Planning a career means “recognizing and using opportunities,” says director and board member Gerlind Lair-Jeseki. And: “Be visible so that opportunities arise.”
According to Gerlinde Layr-Gizycki, she kept asking herself: “How can I develop further?” It started with her first job as an auditor at Arthur Andersen. “For me it was like jumping out of the deep sea,” says the 54-year-old. She did not explicitly address this topic while studying economics at the Vienna University of Economics and Business and had to catch up quickly. She appears to have been a success, as she was the first woman to be sent to the London branch for five months.
“Because I believed in myself,” she says. The exchange of ideas and communication has always been important to her. And in all directions, “even upwards – respectfully, but without reverence and shame,” which was not natural at that time.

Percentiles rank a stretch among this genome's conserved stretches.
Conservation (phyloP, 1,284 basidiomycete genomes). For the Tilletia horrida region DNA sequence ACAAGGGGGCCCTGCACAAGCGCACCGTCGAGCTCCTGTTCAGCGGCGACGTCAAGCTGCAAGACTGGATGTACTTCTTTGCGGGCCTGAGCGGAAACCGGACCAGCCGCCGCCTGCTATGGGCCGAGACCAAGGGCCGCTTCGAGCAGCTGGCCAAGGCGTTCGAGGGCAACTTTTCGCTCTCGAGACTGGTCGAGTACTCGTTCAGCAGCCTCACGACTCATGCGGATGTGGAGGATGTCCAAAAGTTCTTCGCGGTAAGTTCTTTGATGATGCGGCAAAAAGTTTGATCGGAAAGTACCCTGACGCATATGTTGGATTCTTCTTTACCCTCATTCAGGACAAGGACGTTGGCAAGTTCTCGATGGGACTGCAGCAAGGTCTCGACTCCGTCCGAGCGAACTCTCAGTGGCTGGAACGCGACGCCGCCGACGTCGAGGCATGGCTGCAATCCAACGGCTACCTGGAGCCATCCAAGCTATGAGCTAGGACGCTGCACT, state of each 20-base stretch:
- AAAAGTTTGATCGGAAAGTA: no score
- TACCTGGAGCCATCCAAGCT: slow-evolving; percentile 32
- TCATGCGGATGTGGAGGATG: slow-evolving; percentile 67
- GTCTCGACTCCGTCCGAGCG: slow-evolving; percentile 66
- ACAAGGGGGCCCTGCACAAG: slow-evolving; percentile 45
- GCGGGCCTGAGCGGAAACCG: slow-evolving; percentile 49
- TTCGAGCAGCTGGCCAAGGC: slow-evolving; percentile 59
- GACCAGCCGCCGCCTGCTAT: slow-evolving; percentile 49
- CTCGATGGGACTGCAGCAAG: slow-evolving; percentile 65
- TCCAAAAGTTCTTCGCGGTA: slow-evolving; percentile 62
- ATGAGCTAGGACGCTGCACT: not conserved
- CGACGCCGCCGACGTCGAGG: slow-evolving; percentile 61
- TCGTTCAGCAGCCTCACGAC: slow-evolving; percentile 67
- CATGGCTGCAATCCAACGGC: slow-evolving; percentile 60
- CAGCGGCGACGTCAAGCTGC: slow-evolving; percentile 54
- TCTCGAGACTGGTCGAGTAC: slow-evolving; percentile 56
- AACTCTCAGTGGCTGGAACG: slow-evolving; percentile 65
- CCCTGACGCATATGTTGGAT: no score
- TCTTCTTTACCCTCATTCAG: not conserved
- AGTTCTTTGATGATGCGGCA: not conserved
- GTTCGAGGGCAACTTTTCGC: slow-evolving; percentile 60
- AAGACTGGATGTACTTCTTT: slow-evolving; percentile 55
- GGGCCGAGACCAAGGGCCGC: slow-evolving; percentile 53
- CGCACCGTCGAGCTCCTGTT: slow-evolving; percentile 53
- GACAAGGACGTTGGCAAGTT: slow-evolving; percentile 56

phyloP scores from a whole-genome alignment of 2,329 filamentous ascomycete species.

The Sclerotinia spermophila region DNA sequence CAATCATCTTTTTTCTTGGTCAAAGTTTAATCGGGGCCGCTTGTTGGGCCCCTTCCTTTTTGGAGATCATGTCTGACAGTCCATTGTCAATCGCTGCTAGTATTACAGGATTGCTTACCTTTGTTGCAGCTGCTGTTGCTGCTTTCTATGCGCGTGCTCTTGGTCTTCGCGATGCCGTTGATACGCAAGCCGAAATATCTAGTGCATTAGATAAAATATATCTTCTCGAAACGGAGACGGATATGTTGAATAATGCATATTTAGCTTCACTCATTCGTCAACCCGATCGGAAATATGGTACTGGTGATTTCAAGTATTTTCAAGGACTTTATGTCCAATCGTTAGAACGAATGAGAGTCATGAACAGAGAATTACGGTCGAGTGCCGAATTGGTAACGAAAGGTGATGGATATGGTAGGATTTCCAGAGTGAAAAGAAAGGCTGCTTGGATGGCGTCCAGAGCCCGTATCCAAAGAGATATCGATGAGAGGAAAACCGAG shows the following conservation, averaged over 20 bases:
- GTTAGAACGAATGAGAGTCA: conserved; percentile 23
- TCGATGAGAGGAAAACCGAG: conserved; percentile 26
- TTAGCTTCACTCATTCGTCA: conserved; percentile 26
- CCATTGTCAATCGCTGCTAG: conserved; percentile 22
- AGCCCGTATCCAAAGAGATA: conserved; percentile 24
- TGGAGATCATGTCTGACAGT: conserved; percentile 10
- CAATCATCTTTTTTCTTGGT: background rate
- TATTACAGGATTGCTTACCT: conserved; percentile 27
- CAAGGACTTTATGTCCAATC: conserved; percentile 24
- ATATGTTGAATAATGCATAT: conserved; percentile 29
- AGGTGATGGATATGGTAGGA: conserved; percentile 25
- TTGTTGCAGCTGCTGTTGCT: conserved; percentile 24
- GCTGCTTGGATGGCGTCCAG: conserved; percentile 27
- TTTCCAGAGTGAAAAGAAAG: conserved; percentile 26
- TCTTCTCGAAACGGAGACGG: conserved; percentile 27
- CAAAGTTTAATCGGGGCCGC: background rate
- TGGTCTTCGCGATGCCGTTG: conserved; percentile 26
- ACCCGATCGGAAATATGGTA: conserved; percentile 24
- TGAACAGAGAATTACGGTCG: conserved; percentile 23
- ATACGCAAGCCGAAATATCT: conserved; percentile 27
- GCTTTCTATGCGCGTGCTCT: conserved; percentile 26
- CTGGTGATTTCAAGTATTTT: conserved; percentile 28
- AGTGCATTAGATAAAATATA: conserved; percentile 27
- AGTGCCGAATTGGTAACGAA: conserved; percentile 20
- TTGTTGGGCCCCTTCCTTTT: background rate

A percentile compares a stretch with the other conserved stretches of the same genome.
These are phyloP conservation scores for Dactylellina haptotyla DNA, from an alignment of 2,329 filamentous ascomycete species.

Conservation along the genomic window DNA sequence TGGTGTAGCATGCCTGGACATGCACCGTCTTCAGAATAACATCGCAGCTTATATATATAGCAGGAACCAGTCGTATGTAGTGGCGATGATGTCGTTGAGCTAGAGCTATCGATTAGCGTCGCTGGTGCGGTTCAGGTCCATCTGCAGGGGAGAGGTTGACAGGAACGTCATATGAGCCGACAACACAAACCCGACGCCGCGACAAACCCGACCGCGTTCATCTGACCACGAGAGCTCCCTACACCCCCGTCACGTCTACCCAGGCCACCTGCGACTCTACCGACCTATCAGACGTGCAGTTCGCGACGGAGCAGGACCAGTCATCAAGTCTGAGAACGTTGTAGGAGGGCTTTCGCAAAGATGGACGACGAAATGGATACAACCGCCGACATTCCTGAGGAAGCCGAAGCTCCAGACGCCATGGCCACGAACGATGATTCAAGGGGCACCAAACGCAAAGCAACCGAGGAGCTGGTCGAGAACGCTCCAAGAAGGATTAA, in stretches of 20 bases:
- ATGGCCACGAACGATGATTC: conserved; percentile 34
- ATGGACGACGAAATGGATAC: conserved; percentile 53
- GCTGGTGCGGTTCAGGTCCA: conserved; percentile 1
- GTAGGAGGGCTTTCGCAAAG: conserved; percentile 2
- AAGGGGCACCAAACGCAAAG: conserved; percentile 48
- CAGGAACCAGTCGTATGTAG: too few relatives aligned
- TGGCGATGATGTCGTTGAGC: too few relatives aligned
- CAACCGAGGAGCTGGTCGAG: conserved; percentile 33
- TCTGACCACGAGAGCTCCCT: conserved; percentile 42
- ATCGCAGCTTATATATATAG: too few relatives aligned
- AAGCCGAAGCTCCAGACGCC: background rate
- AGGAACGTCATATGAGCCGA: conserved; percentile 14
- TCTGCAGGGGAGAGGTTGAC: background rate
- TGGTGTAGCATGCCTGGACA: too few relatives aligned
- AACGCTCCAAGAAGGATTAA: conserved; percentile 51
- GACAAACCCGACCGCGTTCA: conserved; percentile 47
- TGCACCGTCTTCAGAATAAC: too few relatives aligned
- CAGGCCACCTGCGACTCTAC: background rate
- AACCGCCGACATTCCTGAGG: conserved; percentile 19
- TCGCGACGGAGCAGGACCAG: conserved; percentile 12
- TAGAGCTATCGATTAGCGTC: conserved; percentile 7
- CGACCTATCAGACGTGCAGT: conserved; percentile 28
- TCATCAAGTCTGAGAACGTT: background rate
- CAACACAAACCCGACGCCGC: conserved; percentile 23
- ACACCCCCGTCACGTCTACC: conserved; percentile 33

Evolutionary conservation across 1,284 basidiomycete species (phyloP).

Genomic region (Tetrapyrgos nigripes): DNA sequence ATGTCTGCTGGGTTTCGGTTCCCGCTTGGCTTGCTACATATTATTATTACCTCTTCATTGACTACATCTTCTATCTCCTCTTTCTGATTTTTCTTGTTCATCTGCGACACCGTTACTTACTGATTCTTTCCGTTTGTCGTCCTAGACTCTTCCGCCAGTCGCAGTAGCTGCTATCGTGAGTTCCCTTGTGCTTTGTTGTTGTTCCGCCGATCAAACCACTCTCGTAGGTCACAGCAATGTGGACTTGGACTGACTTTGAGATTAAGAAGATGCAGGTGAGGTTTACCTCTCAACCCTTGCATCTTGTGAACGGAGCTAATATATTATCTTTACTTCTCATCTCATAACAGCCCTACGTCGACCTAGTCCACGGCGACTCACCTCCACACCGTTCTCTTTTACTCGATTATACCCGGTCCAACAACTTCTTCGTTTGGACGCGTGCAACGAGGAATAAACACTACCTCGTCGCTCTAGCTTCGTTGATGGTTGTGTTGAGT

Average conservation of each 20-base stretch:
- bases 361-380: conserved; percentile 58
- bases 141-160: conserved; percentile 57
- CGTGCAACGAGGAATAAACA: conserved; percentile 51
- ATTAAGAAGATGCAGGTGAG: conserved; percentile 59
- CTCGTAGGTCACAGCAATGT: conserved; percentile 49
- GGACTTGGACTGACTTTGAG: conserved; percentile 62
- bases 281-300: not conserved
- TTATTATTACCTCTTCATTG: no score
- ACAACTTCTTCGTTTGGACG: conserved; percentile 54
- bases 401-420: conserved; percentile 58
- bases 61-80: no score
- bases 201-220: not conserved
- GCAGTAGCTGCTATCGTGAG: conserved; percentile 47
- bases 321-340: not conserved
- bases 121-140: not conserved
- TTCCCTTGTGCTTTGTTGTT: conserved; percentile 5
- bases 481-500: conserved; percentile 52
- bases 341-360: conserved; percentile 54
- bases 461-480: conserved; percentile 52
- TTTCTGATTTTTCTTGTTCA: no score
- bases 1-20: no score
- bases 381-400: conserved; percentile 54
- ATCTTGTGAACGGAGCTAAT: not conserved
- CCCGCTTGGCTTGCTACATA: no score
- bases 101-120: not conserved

At the age of 27, she moved from exams to the financial sector because she not only wanted to take the exam but actively shape it. At first she was in charge of finances there, personnel issues were added later. “I’m not a routine person,” she says. This was one of the reasons she later added an executive master’s degree to the Bocconi School of Management in Milan: because she wanted to go deeper into marketing. After that, she assumed several mandates of the supervisory boards.
“Total coffee aficionado. Travel buff. Music ninja. Bacon nerd. Beeraholic.”